“I Look Pretty Tall But My Heels Are High!”

Substitutes seem to get a bad rep––they’re replacements perceived not-as-good, but I’m here to say, “Not so fast, there’s more to it than that.”

Spice spice, baby!

If I can’t get to that big Korean supermarket in Manhattan’s (VERY) little Koreatown, I have to do some recalculating to get my ingredients for a dish. Of course, not everything can be substituted, but I’ve been doing okay sourcing some substitutions at my local C-Town supermarket.

My attention has been turned to the “International” food section where a hodge-podge of Mexican and Asian ingredients share shelf space. The Mexican dried chili selection at C-Town is good for my kimchi-making focus, you can find poblanos, guajillos, anchos and all that’s in between.  Just knowing they’re all there gives me a sense of kimchi well being.

For my kimchi, I like to make a chili paste rather than the Korean red chili powder and have found using dried Mexican chilis to be just the thing.  I combine medium spicy and very spicy chilis to give me a range of heat and flavors and suggest a combo of  guajillo and japones to make a paste which will be the base of your kimchi fermentation marinade (see post Just make it yourself: Kimchi).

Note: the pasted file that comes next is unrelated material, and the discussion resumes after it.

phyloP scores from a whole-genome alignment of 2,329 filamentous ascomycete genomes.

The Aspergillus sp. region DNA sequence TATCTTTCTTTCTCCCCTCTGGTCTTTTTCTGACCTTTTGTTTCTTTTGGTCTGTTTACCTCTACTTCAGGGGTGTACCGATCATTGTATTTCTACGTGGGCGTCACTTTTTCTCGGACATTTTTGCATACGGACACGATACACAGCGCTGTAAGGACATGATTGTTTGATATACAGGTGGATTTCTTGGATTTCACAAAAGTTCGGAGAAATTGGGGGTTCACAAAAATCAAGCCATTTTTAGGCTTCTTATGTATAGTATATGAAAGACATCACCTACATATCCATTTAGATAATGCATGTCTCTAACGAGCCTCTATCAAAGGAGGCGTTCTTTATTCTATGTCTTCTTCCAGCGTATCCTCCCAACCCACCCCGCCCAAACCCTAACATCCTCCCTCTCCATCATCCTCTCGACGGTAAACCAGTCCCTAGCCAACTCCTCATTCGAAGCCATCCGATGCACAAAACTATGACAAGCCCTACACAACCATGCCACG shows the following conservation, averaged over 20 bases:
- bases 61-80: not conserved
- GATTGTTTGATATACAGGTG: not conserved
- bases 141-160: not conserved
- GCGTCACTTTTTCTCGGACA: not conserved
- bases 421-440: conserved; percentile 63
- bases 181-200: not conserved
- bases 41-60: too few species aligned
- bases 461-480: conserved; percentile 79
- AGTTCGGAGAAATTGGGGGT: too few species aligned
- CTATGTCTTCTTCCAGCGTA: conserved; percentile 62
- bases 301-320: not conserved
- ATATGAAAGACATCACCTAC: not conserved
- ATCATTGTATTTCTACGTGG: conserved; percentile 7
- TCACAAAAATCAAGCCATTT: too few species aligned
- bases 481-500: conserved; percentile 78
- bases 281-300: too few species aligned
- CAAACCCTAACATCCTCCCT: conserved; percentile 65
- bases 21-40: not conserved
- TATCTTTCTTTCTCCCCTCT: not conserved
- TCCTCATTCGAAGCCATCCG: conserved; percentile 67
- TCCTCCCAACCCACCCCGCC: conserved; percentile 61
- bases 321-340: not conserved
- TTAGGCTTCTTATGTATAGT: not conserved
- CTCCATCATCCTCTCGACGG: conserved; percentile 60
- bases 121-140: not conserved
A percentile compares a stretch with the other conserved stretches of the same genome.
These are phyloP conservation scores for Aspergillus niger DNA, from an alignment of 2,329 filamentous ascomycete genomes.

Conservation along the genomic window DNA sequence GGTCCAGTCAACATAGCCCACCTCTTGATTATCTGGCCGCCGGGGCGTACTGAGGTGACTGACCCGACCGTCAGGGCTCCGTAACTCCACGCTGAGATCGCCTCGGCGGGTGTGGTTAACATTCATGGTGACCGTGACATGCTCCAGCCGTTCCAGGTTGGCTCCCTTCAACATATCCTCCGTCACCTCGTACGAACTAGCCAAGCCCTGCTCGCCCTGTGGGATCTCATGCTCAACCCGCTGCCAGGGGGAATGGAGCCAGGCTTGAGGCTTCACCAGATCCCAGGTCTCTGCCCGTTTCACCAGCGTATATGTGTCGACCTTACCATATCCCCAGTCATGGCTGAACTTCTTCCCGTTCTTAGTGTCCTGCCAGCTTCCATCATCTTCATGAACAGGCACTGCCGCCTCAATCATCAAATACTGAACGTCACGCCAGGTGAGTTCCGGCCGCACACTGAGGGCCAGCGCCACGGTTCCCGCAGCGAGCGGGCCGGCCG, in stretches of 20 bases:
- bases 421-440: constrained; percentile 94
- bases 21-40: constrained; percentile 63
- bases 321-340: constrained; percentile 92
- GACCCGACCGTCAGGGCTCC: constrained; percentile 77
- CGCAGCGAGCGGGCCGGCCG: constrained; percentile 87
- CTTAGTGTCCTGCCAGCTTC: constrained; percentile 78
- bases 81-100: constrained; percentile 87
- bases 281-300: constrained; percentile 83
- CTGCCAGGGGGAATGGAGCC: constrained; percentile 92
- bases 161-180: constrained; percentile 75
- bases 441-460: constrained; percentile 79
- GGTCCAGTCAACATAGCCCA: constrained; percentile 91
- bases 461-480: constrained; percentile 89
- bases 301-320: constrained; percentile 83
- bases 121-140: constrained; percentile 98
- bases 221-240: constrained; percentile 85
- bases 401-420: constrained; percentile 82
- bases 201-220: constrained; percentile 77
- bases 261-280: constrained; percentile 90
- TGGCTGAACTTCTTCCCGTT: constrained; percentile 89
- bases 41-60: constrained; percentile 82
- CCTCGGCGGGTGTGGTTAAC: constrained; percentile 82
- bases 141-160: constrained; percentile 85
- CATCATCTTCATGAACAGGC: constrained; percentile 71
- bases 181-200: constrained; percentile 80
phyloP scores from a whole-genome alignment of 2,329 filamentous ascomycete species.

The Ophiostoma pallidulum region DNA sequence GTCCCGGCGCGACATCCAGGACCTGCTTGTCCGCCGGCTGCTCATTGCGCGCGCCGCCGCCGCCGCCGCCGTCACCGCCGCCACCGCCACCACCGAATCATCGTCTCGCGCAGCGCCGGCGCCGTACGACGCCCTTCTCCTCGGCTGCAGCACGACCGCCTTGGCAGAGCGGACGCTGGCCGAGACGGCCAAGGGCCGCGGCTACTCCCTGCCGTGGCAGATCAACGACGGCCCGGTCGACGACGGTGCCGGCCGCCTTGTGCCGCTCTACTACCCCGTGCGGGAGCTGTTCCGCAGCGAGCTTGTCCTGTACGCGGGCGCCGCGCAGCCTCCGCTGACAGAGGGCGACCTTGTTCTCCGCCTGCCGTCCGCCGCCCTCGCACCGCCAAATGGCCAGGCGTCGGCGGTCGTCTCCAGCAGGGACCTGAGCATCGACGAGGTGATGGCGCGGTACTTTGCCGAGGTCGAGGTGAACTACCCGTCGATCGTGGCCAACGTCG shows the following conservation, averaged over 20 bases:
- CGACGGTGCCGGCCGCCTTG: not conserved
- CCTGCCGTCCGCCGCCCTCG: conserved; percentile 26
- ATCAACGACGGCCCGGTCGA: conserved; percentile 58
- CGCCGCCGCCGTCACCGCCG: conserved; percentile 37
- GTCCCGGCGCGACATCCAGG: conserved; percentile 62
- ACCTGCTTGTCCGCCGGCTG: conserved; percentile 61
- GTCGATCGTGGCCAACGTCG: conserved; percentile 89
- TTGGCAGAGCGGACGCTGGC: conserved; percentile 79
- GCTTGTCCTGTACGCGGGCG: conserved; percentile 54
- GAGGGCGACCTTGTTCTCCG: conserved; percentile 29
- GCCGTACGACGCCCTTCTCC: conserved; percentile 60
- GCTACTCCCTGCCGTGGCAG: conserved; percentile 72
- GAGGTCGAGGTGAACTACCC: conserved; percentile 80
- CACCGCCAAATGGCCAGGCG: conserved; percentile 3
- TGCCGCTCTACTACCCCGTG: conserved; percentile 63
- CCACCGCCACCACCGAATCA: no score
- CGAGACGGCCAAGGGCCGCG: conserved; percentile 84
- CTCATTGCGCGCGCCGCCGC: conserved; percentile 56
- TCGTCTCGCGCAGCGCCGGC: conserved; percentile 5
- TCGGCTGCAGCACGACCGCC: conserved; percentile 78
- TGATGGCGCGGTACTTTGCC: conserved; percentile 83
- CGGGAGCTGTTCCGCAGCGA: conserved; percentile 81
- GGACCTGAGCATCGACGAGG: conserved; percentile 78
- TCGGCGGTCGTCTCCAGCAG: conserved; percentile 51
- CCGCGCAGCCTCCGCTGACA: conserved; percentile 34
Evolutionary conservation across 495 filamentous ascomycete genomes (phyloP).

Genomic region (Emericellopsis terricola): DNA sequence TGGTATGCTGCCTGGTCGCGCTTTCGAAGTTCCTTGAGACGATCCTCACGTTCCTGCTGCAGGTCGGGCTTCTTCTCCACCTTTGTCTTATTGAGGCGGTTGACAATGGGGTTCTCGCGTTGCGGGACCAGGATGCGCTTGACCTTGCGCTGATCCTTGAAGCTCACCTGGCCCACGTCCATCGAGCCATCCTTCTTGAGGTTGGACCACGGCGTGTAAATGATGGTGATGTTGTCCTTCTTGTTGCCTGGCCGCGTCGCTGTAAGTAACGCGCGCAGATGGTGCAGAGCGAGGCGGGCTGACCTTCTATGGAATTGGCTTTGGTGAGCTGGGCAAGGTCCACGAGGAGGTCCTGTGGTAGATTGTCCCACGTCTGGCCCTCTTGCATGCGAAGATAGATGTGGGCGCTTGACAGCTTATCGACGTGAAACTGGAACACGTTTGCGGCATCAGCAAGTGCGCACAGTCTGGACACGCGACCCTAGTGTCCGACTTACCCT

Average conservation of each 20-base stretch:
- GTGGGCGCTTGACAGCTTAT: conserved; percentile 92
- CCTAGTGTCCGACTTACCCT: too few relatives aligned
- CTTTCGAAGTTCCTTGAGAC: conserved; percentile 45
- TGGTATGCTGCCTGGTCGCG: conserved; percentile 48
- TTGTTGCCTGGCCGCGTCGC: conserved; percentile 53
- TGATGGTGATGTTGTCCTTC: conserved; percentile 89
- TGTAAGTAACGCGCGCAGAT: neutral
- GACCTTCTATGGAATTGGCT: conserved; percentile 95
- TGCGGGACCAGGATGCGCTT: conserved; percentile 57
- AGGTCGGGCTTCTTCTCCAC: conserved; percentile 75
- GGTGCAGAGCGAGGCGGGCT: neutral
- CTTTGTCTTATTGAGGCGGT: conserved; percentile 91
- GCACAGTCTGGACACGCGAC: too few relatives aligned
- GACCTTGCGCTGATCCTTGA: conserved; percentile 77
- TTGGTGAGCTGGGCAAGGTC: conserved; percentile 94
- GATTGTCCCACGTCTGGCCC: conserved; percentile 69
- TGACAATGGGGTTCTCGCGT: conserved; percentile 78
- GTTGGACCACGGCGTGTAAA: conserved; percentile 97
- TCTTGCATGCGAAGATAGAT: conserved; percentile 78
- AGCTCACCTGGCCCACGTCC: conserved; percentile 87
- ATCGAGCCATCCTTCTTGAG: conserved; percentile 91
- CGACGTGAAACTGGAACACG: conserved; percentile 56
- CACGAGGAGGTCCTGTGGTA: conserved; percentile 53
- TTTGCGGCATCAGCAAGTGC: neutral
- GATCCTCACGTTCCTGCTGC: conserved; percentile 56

Press a few buttons on your blender and voilà, your reconstituted chilis become hot nectar of the gods!

Hot nectar of the gods!

The subbing of ingredients may seem pretty obvious to most of you cooks out there, but it took me just a bit of time to decide that it was okay for me to do so when making Korean food. Is it, you ask, because I am too much of a purist sometimes?  Yes. However, I wouldn’t make a fuss if I had to grate Romano because I ran out of Parmesan over my spaghetti aglio e olio.  And once I used walnuts when I didn’t have pignoli to make a pesto.  But you have to start somewhere, right?

So now that you know how conservative I am when it comes to Korean food, can I mention that I recently found a recipe for japchae in a cookbook that called for “transparent noodles” without specifying that you really need to use sweet potato noodle (당면)?  Arrgh!

You’d think I’d be more understanding about subbing one transparent noodle for another having seen the light on Mexican chile peppers, but I have my limits!


One thought on ““I Look Pretty Tall But My Heels Are High!”

  1. Pingback: In a Pickle! | DIY Korean Food

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